Our first real taste of today’s Low Country came as we approached Beaufort, a remarkably beautiful small city, that was our first layover on the trip south from Charleston. As we traveled through this landscape, we listened to two books on Audible – Pat Conroy’s South of Broad, a novel set in Charleston, and Tony Horwitz’s Spying on the South, a retracing of Frederick Law Olmsted’s 1850 journey through the South, looking at how things have or have not changed. Both books have added to our appreciation for the culture of the region pre and post-Civil War.

The South Carolina coast is dotted with barrier islands, from Edisto, Hunting, Lady’s, and Daufuskie (where Pat Conroy taught school for one year) and on to Port Royale and Hilton Head Island. The Low Country is nominally limited to the South Carolina coastal waterways, but the islands continue into Georgia with Saint Simons, Sea Island, and the Carnegie family’s Cumberland Island and on even further, into Florida, with the picturesque village of Fernandina on Amelia Island.

This is a breathtaking corner of America that few of us know well. It is well worth a visit, both for its beauty but also as a reminder of the nation’s checkered history. Wonderful antebellum homes stand in contrast to rows of slave quarters on those same estates. Charleston and Savannah are charmingly restored cities that reveal themselves as examples of America’s interest in historic preservation. Both were important in early America’s history, Charleston as a thriving port and Savannah as the center of its cotton-based economy, but both relied on enslaved people to build and maintain those elegant homes. I can’t help but remember that the 1994 bestseller Midnight in the Garden of Good and Evil took place in Savannah and may be a suitable description of the region as a whole.

On Amelia Island the passage of time and its contrasts are especially noticeable. The island has a colorful history having been ruled over five centuries by eight different flags. In the 20th century it was the center of the shrimp fishing industry, but competition from overseas decimated the fleet, taking it down from over 100 boats to the three that call it home port today. Similarly, during the Great Depression the island was suffering from the economic devastation of the times but two giant companies, Kraft and Rayonier came to the rescue building enormous pulp mills, one to the east, producing fiber for cardboard, and one to the west making cellulous for use in making paper, clothing and plastics. Both plants produce smelly emissions and their unsightly industrial architecture dominates the otherwise beautiful Low Country landscape. The old town itself is quaint, well maintained, and from its streets the tourist is unaware of the industrial ugliness but leave the harbor on a river cruise and the two plants bracketing the town’s lovely historic center are a blight.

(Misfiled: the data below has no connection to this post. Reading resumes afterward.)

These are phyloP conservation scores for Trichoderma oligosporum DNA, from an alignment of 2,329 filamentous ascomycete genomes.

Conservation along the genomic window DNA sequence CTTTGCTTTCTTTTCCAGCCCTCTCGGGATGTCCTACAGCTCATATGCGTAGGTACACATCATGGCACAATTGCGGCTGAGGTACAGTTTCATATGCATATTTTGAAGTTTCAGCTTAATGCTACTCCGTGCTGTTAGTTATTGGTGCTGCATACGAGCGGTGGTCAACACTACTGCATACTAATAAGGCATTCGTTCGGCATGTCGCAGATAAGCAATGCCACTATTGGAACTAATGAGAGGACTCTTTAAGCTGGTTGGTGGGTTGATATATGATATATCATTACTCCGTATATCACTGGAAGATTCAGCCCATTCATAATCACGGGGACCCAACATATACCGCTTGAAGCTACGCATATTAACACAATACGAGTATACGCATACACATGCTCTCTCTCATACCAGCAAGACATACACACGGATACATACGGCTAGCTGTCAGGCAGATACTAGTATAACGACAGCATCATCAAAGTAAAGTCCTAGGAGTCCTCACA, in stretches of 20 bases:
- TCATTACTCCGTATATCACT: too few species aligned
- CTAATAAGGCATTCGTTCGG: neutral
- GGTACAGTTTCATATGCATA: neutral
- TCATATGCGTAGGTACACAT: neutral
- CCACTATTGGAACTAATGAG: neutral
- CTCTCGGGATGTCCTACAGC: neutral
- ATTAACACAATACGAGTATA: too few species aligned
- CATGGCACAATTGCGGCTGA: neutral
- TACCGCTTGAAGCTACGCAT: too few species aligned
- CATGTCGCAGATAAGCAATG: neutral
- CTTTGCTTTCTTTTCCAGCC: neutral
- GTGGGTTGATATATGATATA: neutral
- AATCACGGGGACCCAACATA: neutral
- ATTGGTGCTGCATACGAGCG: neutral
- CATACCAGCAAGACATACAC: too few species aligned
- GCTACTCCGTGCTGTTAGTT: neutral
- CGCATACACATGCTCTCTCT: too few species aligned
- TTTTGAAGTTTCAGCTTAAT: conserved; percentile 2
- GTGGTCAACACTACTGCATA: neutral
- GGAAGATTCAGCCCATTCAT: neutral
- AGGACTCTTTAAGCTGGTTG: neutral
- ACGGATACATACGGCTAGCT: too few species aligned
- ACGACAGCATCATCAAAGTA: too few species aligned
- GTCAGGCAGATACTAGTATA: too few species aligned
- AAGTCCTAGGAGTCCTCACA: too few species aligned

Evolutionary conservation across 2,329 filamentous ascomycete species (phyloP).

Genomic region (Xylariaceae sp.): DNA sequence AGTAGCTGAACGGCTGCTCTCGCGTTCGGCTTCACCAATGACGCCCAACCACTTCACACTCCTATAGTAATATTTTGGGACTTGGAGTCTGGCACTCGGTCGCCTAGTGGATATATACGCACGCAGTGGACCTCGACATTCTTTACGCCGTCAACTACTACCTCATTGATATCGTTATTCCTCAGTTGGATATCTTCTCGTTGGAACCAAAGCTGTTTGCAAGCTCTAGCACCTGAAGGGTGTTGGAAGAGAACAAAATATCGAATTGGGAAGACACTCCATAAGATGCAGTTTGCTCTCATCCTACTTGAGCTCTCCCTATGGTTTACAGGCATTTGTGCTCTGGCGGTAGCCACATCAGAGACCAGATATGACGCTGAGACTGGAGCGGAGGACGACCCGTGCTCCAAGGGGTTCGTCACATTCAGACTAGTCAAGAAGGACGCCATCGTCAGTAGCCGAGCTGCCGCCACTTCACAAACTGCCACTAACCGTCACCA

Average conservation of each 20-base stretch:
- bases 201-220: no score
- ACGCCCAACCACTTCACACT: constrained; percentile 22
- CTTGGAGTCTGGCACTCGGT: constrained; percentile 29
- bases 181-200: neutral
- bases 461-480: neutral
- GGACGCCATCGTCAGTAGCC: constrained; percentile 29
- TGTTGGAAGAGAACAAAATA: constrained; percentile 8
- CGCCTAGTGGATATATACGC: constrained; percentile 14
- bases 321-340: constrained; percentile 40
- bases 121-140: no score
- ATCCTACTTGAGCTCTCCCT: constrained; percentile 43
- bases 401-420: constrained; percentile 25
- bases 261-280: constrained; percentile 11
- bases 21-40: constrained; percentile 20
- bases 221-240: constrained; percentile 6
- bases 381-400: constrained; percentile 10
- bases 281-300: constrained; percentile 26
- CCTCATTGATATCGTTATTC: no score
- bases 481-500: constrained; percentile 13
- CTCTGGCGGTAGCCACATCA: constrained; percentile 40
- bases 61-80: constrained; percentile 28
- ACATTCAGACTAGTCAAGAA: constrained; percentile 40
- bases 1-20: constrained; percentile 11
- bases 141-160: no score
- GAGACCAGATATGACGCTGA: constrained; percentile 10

Pulp Mills on either side of Fernandina Village on Amelia Island

This is the “new south” struggling to establish a new identity. Communities rich in history are confronting the ugliness of a slave holding heritage, and others devastated by foreign competition seek to reinvent and recreate an economic infrastructure with good jobs that will sustain them. America’s current political divisions mirror the divide this historic region has always struggled to mask between the haves and have nots.

Wild horses on Cumberland Island

We have loved exploring this extraordinary landscape and learning its history. In 2016, we traveled in the Tidewater region of Maryland and Virginia, an area with an equally rich colonial history. We visited the homes of five American presidents – all slave owners. It’s clear to me from our travels now and then that America will forever be tarnished by the scar of its inhumane legacy. It is equally clear that America has made great strides in its effort to heal this wound. I can only hope the we continue the healing process and pull this divided nation together for our future.

** Footnote: Pulitzer Prize winner Tony Horwitz, the author of Spying on the South, died earlier this year, at age 60, while on a book tour promoting this book.

One Life to Live…

I’m a big James Taylor fan. I own most of his music – recorded, printed, and filmed – but my favorite song is undoubtedly the one whose first and last lines are “The secret of life is enjoying the passage of time.”

The secret of life is enjoying the passage of time
Any fool can do it
There ain’t nothing to it
Nobody knows how we got to
The top of the hill
But since we’re on our way down
We might as well enjoy the ride

The secret of love is in opening up your heart
It’s okay to feel afraid
But don’t let that stand in your way
‘Cause anyone knows that love is the only road
And since we’re only here for a while

Might as well show some style

Give us a smile

Isn’t it a lovely ride?
Sliding down
Gliding down
Try not to try too hard
It’s just a lovely ride
Now the thing about time is that time
Isn’t really real
It’s just your point of view
How does it feel for you
Einstein said he could never understand it all
Planets spinning through space
The smile upon your face
Welcome to the human race
Some kind of lovely ride
I’ll be sliding down
I’ll be gliding down
Try not to try too hard
It’s just a lovely ride
Isn’t it a lovely ride?
See me sliding down
Gliding down
Try not to try too hard